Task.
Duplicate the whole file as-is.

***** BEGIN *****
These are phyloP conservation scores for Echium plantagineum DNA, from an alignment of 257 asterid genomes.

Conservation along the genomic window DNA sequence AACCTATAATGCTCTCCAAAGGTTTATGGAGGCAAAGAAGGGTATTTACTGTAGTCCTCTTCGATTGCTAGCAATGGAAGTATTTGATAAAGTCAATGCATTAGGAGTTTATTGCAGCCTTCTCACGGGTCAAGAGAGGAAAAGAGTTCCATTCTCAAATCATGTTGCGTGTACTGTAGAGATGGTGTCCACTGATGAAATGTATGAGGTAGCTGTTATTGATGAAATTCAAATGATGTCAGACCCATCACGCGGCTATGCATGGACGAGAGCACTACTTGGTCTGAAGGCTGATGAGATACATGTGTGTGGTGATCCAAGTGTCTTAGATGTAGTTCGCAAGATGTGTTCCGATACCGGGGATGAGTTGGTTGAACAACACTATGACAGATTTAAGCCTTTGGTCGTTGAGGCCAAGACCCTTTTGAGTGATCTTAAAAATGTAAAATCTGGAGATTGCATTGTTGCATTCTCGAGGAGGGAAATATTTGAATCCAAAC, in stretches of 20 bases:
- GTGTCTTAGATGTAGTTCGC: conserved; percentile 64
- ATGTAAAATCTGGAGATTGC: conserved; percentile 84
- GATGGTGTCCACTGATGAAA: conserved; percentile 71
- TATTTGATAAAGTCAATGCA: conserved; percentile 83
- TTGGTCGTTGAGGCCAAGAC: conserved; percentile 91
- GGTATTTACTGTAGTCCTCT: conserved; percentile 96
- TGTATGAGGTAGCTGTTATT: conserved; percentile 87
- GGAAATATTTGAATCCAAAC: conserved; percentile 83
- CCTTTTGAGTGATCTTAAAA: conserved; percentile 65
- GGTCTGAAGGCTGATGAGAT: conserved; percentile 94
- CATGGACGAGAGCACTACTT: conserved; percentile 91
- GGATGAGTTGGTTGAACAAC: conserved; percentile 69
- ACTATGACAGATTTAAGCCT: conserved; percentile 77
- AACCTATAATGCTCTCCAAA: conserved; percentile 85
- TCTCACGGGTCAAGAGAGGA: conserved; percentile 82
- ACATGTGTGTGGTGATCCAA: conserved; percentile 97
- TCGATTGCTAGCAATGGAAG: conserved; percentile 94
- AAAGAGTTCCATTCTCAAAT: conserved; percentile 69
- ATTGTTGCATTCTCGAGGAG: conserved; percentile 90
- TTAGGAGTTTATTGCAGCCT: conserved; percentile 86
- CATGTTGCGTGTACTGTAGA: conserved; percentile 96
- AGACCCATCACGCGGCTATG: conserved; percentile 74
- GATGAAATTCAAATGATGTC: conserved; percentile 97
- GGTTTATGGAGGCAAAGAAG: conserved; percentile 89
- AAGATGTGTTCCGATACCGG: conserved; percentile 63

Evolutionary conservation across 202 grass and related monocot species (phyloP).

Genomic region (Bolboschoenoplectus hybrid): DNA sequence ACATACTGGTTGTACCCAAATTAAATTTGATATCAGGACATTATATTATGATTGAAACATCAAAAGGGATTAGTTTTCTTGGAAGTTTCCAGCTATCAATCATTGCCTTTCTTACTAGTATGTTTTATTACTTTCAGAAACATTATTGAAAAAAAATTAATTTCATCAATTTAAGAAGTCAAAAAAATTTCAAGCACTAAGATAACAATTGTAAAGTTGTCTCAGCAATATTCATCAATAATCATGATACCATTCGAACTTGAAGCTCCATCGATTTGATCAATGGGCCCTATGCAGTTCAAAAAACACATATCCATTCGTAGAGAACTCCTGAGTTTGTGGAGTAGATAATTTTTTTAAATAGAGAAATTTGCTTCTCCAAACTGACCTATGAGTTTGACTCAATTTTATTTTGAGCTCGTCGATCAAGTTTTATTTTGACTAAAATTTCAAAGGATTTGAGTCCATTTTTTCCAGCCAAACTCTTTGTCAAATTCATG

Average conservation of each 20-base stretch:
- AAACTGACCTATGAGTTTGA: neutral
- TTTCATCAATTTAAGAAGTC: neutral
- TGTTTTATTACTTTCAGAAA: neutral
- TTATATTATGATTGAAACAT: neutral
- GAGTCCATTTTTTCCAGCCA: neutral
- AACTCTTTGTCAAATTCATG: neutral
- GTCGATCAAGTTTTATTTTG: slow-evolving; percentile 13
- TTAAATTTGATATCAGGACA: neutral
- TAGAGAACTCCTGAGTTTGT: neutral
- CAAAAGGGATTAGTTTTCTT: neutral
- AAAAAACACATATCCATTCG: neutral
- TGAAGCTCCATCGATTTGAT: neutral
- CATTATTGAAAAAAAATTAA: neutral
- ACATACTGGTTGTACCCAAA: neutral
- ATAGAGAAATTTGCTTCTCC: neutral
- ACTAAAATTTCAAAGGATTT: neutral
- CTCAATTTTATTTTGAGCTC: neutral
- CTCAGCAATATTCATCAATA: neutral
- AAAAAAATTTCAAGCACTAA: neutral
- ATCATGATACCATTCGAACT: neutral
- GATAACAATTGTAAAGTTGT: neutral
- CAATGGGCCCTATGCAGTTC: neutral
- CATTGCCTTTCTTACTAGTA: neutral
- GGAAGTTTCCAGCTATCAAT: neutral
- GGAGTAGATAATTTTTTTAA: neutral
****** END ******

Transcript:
These are phyloP conservation scores for Echium plantagineum DNA, from an alignment of 257 asterid genomes.

Conservation along the genomic window DNA sequence AACCTATAATGCTCTCCAAAGGTTTATGGAGGCAAAGAAGGGTATTTACTGTAGTCCTCTTCGATTGCTAGCAATGGAAGTATTTGATAAAGTCAATGCATTAGGAGTTTATTGCAGCCTTCTCACGGGTCAAGAGAGGAAAAGAGTTCCATTCTCAAATCATGTTGCGTGTACTGTAGAGATGGTGTCCACTGATGAAATGTATGAGGTAGCTGTTATTGATGAAATTCAAATGATGTCAGACCCATCACGCGGCTATGCATGGACGAGAGCACTACTTGGTCTGAAGGCTGATGAGATACATGTGTGTGGTGATCCAAGTGTCTTAGATGTAGTTCGCAAGATGTGTTCCGATACCGGGGATGAGTTGGTTGAACAACACTATGACAGATTTAAGCCTTTGGTCGTTGAGGCCAAGACCCTTTTGAGTGATCTTAAAAATGTAAAATCTGGAGATTGCATTGTTGCATTCTCGAGGAGGGAAATATTTGAATCCAAAC, in stretches of 20 bases:
- GTGTCTTAGATGTAGTTCGC: conserved; percentile 64
- ATGTAAAATCTGGAGATTGC: conserved; percentile 84
- GATGGTGTCCACTGATGAAA: conserved; percentile 71
- TATTTGATAAAGTCAATGCA: conserved; percentile 83
- TTGGTCGTTGAGGCCAAGAC: conserved; percentile 91
- GGTATTTACTGTAGTCCTCT: conserved; percentile 96
- TGTATGAGGTAGCTGTTATT: conserved; percentile 87
- GGAAATATTTGAATCCAAAC: conserved; percentile 83
- CCTTTTGAGTGATCTTAAAA: conserved; percentile 65
- GGTCTGAAGGCTGATGAGAT: conserved; percentile 94
- CATGGACGAGAGCACTACTT: conserved; percentile 91
- GGATGAGTTGGTTGAACAAC: conserved; percentile 69
- ACTATGACAGATTTAAGCCT: conserved; percentile 77
- AACCTATAATGCTCTCCAAA: conserved; percentile 85
- TCTCACGGGTCAAGAGAGGA: conserved; percentile 82
- ACATGTGTGTGGTGATCCAA: conserved; percentile 97
- TCGATTGCTAGCAATGGAAG: conserved; percentile 94
- AAAGAGTTCCATTCTCAAAT: conserved; percentile 69
- ATTGTTGCATTCTCGAGGAG: conserved; percentile 90
- TTAGGAGTTTATTGCAGCCT: conserved; percentile 86
- CATGTTGCGTGTACTGTAGA: conserved; percentile 96
- AGACCCATCACGCGGCTATG: conserved; percentile 74
- GATGAAATTCAAATGATGTC: conserved; percentile 97
- GGTTTATGGAGGCAAAGAAG: conserved; percentile 89
- AAGATGTGTTCCGATACCGG: conserved; percentile 63

Evolutionary conservation across 202 grass and related monocot species (phyloP).

Genomic region (Bolboschoenoplectus hybrid): DNA sequence ACATACTGGTTGTACCCAAATTAAATTTGATATCAGGACATTATATTATGATTGAAACATCAAAAGGGATTAGTTTTCTTGGAAGTTTCCAGCTATCAATCATTGCCTTTCTTACTAGTATGTTTTATTACTTTCAGAAACATTATTGAAAAAAAATTAATTTCATCAATTTAAGAAGTCAAAAAAATTTCAAGCACTAAGATAACAATTGTAAAGTTGTCTCAGCAATATTCATCAATAATCATGATACCATTCGAACTTGAAGCTCCATCGATTTGATCAATGGGCCCTATGCAGTTCAAAAAACACATATCCATTCGTAGAGAACTCCTGAGTTTGTGGAGTAGATAATTTTTTTAAATAGAGAAATTTGCTTCTCCAAACTGACCTATGAGTTTGACTCAATTTTATTTTGAGCTCGTCGATCAAGTTTTATTTTGACTAAAATTTCAAAGGATTTGAGTCCATTTTTTCCAGCCAAACTCTTTGTCAAATTCATG

Average conservation of each 20-base stretch:
- AAACTGACCTATGAGTTTGA: neutral
- TTTCATCAATTTAAGAAGTC: neutral
- TGTTTTATTACTTTCAGAAA: neutral
- TTATATTATGATTGAAACAT: neutral
- GAGTCCATTTTTTCCAGCCA: neutral
- AACTCTTTGTCAAATTCATG: neutral
- GTCGATCAAGTTTTATTTTG: slow-evolving; percentile 13
- TTAAATTTGATATCAGGACA: neutral
- TAGAGAACTCCTGAGTTTGT: neutral
- CAAAAGGGATTAGTTTTCTT: neutral
- AAAAAACACATATCCATTCG: neutral
- TGAAGCTCCATCGATTTGAT: neutral
- CATTATTGAAAAAAAATTAA: neutral
- ACATACTGGTTGTACCCAAA: neutral
- ATAGAGAAATTTGCTTCTCC: neutral
- ACTAAAATTTCAAAGGATTT: neutral
- CTCAATTTTATTTTGAGCTC: neutral
- CTCAGCAATATTCATCAATA: neutral
- AAAAAAATTTCAAGCACTAA: neutral
- ATCATGATACCATTCGAACT: neutral
- GATAACAATTGTAAAGTTGT: neutral
- CAATGGGCCCTATGCAGTTC: neutral
- CATTGCCTTTCTTACTAGTA: neutral
- GGAAGTTTCCAGCTATCAAT: neutral
- GGAGTAGATAATTTTTTTAA: neutral